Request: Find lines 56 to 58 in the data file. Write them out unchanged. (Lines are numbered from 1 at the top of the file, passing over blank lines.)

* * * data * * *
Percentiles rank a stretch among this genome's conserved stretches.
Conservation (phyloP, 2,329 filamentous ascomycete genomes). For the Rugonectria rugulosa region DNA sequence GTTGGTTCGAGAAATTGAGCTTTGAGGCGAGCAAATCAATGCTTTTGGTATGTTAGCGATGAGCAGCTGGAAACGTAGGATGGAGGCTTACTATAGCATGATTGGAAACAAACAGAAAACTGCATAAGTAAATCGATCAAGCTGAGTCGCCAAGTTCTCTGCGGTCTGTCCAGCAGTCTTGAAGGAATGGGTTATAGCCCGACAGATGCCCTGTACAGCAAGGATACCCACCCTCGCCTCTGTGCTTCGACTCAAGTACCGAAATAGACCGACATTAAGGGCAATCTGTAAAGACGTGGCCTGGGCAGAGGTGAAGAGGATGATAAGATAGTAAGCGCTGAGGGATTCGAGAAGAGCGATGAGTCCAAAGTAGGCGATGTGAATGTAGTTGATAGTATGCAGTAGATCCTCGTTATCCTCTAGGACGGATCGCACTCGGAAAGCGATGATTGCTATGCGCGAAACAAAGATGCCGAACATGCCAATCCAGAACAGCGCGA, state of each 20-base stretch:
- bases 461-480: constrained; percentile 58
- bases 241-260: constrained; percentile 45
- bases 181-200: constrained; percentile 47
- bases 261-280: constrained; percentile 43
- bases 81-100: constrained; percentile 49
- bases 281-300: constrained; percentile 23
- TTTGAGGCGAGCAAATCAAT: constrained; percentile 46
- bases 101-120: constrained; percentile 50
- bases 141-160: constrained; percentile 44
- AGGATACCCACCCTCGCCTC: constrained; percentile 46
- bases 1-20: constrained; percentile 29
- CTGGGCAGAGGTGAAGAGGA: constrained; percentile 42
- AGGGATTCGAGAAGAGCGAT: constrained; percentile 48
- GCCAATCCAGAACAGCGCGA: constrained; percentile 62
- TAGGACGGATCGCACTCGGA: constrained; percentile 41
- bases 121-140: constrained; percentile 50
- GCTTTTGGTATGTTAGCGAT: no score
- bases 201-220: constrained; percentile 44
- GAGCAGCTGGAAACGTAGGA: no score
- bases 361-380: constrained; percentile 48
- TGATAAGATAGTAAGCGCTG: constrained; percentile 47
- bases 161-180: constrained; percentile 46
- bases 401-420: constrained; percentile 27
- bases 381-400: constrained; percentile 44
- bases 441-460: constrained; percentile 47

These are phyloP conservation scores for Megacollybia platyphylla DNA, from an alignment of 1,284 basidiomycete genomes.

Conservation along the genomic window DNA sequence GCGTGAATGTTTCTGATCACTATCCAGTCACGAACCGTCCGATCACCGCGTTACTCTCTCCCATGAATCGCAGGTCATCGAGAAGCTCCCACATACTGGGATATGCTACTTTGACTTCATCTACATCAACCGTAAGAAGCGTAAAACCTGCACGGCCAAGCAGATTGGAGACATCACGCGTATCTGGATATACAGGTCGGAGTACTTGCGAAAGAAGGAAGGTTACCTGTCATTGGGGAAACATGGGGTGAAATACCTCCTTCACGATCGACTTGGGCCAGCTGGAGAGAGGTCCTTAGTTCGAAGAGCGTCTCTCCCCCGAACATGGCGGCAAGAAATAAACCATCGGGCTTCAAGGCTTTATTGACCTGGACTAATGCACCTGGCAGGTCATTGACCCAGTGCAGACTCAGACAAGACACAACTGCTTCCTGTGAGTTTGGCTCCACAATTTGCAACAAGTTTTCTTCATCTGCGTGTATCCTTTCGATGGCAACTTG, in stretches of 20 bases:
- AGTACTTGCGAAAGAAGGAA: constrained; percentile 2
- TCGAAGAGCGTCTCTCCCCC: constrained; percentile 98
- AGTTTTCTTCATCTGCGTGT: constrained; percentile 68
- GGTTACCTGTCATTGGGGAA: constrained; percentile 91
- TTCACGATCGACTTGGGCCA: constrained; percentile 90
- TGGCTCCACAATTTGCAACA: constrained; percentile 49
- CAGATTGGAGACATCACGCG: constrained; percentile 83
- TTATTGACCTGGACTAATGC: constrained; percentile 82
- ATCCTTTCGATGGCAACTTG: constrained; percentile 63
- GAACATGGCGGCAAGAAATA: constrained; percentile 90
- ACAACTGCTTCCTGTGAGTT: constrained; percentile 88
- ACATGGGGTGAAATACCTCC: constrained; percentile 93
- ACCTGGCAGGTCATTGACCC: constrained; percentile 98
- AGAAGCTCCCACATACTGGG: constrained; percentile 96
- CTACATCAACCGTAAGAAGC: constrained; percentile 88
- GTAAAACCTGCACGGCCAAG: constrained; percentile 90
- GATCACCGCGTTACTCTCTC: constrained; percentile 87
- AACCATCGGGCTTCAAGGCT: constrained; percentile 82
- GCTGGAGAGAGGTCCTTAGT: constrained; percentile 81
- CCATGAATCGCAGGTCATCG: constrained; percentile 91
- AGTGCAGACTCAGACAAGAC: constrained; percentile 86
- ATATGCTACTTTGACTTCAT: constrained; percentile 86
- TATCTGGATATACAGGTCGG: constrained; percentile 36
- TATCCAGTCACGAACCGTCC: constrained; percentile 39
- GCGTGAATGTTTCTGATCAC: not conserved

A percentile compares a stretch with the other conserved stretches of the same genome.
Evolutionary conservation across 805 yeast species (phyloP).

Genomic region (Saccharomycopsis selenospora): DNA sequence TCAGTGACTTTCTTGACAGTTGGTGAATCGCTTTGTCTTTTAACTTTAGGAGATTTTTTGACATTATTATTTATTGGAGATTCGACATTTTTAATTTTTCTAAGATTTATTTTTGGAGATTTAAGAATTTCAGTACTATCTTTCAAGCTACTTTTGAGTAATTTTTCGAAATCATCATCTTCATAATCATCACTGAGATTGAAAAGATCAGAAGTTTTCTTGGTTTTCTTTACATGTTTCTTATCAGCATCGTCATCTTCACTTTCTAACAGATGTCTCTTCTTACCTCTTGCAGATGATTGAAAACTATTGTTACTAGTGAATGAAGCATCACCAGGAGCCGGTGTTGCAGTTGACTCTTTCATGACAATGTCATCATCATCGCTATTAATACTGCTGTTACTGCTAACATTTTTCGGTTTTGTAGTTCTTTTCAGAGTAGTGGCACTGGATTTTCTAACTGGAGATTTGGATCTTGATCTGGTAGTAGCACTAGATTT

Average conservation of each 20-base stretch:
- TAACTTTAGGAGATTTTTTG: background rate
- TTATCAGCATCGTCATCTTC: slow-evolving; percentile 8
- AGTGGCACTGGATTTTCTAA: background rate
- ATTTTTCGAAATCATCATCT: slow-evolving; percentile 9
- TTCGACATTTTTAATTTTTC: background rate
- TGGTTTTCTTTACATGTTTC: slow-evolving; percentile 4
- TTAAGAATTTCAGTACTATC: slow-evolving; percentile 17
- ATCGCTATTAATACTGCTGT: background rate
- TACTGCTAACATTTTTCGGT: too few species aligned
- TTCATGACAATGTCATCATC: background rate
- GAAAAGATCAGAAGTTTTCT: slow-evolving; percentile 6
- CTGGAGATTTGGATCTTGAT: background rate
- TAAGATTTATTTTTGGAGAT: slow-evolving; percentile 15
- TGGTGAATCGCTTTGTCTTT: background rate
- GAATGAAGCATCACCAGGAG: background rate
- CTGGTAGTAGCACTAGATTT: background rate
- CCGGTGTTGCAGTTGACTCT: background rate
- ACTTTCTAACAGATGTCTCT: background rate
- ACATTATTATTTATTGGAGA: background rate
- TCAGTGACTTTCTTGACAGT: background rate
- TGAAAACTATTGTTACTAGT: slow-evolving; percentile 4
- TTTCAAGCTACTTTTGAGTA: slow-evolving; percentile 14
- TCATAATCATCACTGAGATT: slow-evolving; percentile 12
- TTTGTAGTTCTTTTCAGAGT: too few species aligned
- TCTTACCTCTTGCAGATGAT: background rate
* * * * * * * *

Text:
Evolutionary conservation across 805 yeast species (phyloP).

Genomic region (Saccharomycopsis selenospora): DNA sequence TCAGTGACTTTCTTGACAGTTGGTGAATCGCTTTGTCTTTTAACTTTAGGAGATTTTTTGACATTATTATTTATTGGAGATTCGACATTTTTAATTTTTCTAAGATTTATTTTTGGAGATTTAAGAATTTCAGTACTATCTTTCAAGCTACTTTTGAGTAATTTTTCGAAATCATCATCTTCATAATCATCACTGAGATTGAAAAGATCAGAAGTTTTCTTGGTTTTCTTTACATGTTTCTTATCAGCATCGTCATCTTCACTTTCTAACAGATGTCTCTTCTTACCTCTTGCAGATGATTGAAAACTATTGTTACTAGTGAATGAAGCATCACCAGGAGCCGGTGTTGCAGTTGACTCTTTCATGACAATGTCATCATCATCGCTATTAATACTGCTGTTACTGCTAACATTTTTCGGTTTTGTAGTTCTTTTCAGAGTAGTGGCACTGGATTTTCTAACTGGAGATTTGGATCTTGATCTGGTAGTAGCACTAGATTT

Average conservation of each 20-base stretch: